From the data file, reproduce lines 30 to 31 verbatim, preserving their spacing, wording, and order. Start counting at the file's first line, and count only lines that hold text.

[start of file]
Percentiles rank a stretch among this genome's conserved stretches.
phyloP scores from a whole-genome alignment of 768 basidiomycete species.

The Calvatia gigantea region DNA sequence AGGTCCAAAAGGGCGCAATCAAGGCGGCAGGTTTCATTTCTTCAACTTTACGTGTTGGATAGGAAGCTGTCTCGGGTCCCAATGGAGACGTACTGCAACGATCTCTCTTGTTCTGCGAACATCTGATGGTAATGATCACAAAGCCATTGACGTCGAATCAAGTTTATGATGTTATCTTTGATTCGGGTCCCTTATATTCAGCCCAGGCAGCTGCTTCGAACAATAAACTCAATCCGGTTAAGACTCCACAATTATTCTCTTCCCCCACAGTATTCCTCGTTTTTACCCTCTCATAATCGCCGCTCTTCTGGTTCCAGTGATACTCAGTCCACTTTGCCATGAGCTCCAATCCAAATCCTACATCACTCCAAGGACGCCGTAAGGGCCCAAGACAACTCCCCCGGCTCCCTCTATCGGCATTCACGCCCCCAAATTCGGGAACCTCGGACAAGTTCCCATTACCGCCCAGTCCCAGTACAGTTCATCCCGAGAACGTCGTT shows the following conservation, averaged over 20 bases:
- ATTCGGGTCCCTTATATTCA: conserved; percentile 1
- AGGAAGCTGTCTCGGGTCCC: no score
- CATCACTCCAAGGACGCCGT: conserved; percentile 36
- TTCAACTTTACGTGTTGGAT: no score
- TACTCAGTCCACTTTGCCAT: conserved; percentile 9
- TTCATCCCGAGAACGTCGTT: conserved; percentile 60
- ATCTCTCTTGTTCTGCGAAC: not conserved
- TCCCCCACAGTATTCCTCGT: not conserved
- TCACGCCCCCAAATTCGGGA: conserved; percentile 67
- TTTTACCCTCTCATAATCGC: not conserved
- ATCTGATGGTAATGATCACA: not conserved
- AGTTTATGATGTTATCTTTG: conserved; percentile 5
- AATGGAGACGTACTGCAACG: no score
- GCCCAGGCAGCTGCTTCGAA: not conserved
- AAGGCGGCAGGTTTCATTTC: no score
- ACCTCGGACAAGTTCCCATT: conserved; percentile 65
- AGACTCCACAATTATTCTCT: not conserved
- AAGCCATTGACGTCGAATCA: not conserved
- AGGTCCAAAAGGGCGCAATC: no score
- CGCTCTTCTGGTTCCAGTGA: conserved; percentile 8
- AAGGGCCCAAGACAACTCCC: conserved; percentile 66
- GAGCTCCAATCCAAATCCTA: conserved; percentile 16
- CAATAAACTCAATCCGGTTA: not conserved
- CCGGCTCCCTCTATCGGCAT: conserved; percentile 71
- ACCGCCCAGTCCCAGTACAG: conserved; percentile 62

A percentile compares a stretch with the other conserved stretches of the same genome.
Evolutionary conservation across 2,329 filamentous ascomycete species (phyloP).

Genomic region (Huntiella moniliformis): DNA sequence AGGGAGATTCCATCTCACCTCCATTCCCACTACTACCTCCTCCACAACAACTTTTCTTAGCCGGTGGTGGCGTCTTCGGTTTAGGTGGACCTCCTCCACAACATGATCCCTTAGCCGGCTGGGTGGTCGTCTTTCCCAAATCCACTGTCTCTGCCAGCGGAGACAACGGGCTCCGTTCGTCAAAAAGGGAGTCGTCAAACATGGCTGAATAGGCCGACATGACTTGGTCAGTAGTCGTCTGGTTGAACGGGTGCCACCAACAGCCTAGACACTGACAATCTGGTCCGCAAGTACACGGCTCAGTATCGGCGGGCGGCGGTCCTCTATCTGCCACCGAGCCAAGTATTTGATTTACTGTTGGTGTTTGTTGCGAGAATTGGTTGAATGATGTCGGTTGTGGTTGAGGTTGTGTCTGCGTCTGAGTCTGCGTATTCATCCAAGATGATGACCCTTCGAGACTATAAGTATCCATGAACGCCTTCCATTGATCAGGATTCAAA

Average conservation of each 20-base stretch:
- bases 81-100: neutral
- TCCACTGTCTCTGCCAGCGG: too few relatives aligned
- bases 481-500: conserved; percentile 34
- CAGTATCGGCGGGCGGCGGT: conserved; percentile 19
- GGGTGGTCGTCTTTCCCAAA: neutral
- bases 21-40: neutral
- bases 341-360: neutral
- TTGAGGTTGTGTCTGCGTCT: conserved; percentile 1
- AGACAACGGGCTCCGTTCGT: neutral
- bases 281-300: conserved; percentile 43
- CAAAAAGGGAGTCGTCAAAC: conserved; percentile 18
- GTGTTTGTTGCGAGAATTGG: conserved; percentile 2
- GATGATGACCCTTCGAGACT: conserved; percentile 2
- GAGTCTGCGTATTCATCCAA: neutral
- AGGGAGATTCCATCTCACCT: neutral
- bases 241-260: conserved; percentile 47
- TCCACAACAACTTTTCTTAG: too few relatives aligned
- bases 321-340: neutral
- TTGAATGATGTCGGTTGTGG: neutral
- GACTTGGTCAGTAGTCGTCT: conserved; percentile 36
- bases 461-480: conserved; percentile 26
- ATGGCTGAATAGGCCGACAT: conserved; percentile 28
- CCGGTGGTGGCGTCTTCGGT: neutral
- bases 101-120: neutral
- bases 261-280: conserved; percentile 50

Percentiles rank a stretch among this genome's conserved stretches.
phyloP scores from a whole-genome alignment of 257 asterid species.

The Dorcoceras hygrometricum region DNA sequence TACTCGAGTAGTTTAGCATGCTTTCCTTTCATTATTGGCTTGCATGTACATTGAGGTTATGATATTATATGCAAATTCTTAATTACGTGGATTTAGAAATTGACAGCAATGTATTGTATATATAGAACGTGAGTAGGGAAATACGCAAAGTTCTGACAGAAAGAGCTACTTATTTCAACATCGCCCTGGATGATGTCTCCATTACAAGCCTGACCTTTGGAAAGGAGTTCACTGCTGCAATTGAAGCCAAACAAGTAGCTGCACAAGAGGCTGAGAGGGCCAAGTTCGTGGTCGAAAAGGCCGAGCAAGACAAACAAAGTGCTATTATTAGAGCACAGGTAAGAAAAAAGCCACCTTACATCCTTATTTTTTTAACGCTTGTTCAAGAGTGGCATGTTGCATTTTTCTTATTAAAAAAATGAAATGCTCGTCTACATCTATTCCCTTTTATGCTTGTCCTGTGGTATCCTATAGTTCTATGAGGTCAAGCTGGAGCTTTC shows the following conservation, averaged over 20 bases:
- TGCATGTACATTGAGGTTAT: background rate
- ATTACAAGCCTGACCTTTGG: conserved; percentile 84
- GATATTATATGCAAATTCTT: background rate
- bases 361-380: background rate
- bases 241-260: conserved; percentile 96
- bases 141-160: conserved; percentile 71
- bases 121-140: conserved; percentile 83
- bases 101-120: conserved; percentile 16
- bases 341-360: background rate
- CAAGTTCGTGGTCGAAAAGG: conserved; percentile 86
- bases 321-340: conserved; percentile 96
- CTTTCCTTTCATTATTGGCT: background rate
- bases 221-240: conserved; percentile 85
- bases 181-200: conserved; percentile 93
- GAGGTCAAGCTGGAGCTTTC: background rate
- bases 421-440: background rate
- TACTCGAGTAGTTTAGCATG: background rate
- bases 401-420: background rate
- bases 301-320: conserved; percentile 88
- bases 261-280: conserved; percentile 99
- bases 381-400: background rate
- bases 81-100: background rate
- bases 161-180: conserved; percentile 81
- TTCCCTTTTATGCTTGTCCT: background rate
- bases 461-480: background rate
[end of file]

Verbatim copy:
Evolutionary conservation across 2,329 filamentous ascomycete species (phyloP).

Genomic region (Huntiella moniliformis): DNA sequence AGGGAGATTCCATCTCACCTCCATTCCCACTACTACCTCCTCCACAACAACTTTTCTTAGCCGGTGGTGGCGTCTTCGGTTTAGGTGGACCTCCTCCACAACATGATCCCTTAGCCGGCTGGGTGGTCGTCTTTCCCAAATCCACTGTCTCTGCCAGCGGAGACAACGGGCTCCGTTCGTCAAAAAGGGAGTCGTCAAACATGGCTGAATAGGCCGACATGACTTGGTCAGTAGTCGTCTGGTTGAACGGGTGCCACCAACAGCCTAGACACTGACAATCTGGTCCGCAAGTACACGGCTCAGTATCGGCGGGCGGCGGTCCTCTATCTGCCACCGAGCCAAGTATTTGATTTACTGTTGGTGTTTGTTGCGAGAATTGGTTGAATGATGTCGGTTGTGGTTGAGGTTGTGTCTGCGTCTGAGTCTGCGTATTCATCCAAGATGATGACCCTTCGAGACTATAAGTATCCATGAACGCCTTCCATTGATCAGGATTCAAA